Here are five of Foreign Policy’s most impactful news stories of 2021.


1. China and Russia Turn Deeper Ties Into a Military Challenge for Biden

by Jack Detsch and Amy Mackinnon, April 20

It may be only coincidence that China ramped up confrontation over Taiwan just as Russia renewed its saber rattling over Ukraine, forcing the Biden administration to react to two dire threats a world apart. But the growing apparent cooperation between the United States’ two biggest rivals has complicated Biden’s efforts to deal with either, as Detsch and MacKinnon detail in this piece, which revealed how even frenemies can work together to stymie U.S. goals. “You face a two-front war where we don’t have a two-front military,” said one former U.S. defense official.


2. The Russian Pipeline That Turned Into a Lightning Rod

by Amy Mackinnon, Robbie Gramer, and Jack Detsch, July 23

Foreign Policy Illustration/Getty Images

One seemingly innocuous project has created a crisis in Russian-Ukrainian relations, cast a chill down Europe’s energy-dependent spine, and helped poison the Biden administration’s relations with both Capitol Hill and half of Europe. Mackinnon, Gramer, and Detsch show just how Nord Stream 2, a Russian gas pipeline, has gone from a quasi-commercial energy project to one of the biggest challenges in trans-Atlantic relations.


3. Life Under the Taliban

by Stefanie Glinski, Sept. 11

Not even the Taliban—and certainly not the Afghan or U.S. governments—seriously expected Afghanistan to utterly collapse in the middle of August, leading to a Taliban return precisely twenty years after the group had last been booted out of Kabul. What was expected, sadly, was a return to the Taliban’s extremist brand of Islam, an especially cruel blow for an entire generation of Afghans that had grown up with more than a smattering of freedom and rights. The Taliban have delivered, as Glinski grimly shows, by banning girls in school, hunting down former Afghan officials, and generally undoing two decades of fitful progress toward a liveable future.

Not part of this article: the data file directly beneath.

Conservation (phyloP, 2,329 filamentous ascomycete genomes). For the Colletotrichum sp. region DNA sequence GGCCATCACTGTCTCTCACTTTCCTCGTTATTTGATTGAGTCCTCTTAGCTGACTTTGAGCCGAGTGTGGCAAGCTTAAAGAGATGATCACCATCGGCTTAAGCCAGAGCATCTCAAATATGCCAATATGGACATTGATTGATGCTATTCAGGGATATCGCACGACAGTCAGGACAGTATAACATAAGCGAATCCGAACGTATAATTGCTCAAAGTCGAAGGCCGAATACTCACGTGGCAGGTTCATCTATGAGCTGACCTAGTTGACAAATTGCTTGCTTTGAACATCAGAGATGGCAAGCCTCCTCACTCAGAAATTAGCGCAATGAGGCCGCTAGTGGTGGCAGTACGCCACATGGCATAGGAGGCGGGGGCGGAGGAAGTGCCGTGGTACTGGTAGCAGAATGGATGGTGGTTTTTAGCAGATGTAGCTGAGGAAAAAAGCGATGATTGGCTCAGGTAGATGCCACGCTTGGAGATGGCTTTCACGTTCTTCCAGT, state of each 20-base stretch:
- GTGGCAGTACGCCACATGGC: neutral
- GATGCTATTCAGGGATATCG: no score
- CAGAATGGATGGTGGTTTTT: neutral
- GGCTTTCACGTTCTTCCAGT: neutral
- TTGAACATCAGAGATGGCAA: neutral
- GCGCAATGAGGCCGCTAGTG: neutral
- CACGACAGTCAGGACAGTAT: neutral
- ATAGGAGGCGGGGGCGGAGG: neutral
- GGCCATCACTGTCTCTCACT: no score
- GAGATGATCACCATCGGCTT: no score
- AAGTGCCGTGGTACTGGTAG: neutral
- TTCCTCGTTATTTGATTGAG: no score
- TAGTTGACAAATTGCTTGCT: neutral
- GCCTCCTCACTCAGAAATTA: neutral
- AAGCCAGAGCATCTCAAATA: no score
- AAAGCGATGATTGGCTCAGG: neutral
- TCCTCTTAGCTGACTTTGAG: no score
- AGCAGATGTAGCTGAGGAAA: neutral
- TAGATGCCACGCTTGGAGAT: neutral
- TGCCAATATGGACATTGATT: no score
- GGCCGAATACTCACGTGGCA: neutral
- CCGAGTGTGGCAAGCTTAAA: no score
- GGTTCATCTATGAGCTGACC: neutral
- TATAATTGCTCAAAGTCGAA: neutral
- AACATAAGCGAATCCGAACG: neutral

4. Those Left Behind in Afghanistan

by Robbie Gramer, Jack Detsch, and Amy Mackinnon, Oct. 1

When the United States hurriedly pulled out of Afghanistan at the end of August, it pulled off one of the biggest evacuations in history. What it left behind, though, were tens of thousands—perhaps more—Afghans who had spent years risking their lives to help U.S. and coalition forces, and who now faced a vengeful Taliban with little hope of escape. Gramer, Detsch, and Mackinnon detailed the harrowing future awaiting the United States’ one-time partners. Some, thanks to the glare of this article and contacts with aid organizations, have since managed to make it out of the country.


5. The U.N. Has a Diversity Problem

by Colum Lynch, Oct. 16

One of the most diverse institutions in the world, it turns out, has a diversity problem. The United Nations still allots a disproportionate amount of senior roles to diplomats from rich Western countries, leaving developing countries badly underrepresented, even in core missions such as the Office for the Coordination of Humanitarian Affairs, which some staffers say “operates like a neocolonial fiefdom with a particularly Anglo-Saxon complexion.” Lynch painstakingly details the skewed personnel policies still operating decades after the U.N. was founded, and his reporting helped drive, at last, a series of high-level appointments from the global south.

Keith Johnson is a deputy news editor at Foreign Policy. Twitter: @KFJ_FP